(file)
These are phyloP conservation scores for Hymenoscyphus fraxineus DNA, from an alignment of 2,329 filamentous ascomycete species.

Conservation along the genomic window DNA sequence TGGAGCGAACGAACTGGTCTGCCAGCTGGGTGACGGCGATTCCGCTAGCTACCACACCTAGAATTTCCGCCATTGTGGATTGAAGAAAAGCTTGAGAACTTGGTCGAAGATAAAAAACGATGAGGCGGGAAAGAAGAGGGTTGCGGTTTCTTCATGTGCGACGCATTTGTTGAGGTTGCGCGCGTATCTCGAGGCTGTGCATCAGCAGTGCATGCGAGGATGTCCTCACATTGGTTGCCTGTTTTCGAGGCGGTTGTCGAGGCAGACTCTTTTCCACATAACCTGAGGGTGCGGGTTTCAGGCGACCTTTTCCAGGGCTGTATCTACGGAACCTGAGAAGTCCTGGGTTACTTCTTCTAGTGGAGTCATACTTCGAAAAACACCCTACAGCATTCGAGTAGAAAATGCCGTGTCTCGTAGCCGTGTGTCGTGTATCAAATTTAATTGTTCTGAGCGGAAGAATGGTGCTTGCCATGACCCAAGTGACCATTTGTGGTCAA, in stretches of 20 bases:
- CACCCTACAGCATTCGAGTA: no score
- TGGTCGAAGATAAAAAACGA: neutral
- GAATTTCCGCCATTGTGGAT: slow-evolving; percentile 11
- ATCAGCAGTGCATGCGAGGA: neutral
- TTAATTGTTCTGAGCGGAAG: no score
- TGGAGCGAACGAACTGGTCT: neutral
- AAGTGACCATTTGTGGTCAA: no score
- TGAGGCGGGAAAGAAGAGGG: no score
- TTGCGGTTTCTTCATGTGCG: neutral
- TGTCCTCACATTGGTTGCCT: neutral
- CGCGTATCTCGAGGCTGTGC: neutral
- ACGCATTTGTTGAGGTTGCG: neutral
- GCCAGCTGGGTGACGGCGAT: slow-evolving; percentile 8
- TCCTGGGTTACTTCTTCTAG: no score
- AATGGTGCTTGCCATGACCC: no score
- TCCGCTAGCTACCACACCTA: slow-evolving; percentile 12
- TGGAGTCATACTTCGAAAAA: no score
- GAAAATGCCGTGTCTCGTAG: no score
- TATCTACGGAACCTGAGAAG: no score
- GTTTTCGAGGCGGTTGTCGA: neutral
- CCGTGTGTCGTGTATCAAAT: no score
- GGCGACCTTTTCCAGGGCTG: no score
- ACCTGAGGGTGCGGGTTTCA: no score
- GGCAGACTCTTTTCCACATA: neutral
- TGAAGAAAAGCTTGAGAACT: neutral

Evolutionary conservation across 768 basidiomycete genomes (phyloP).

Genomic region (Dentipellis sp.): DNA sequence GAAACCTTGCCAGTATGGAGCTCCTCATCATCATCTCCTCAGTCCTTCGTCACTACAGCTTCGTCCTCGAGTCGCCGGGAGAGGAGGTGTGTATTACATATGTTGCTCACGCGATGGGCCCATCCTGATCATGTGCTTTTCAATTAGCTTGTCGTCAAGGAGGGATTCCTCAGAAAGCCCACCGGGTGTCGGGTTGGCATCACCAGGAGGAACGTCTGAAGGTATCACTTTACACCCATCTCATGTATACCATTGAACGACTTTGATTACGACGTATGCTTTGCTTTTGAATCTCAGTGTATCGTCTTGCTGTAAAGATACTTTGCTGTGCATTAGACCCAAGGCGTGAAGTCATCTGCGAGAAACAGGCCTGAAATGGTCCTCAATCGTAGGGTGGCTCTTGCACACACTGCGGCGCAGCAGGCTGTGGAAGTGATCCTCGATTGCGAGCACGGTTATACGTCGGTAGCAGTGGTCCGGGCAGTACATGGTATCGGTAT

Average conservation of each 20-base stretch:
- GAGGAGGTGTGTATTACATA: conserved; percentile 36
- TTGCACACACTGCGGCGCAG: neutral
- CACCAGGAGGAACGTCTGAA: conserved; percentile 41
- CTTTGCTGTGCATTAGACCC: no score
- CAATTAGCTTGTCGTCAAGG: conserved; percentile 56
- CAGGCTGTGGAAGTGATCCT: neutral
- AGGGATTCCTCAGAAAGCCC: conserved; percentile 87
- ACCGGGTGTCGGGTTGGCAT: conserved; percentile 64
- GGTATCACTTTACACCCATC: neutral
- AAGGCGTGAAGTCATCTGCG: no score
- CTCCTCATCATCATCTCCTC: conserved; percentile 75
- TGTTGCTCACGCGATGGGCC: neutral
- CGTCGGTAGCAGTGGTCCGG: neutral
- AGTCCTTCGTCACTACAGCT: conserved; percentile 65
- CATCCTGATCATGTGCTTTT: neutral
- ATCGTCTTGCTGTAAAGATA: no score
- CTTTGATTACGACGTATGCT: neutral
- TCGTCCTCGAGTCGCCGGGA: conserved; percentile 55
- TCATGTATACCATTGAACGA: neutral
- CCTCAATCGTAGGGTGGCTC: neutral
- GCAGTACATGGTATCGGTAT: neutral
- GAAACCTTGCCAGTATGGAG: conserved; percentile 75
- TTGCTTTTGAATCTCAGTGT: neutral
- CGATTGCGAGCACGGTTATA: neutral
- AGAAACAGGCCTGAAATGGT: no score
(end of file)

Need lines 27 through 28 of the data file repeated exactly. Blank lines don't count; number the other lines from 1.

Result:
- TGAAGAAAAGCTTGAGAACT: neutral

Evolutionary conservation across 768 basidiomycete genomes (phyloP).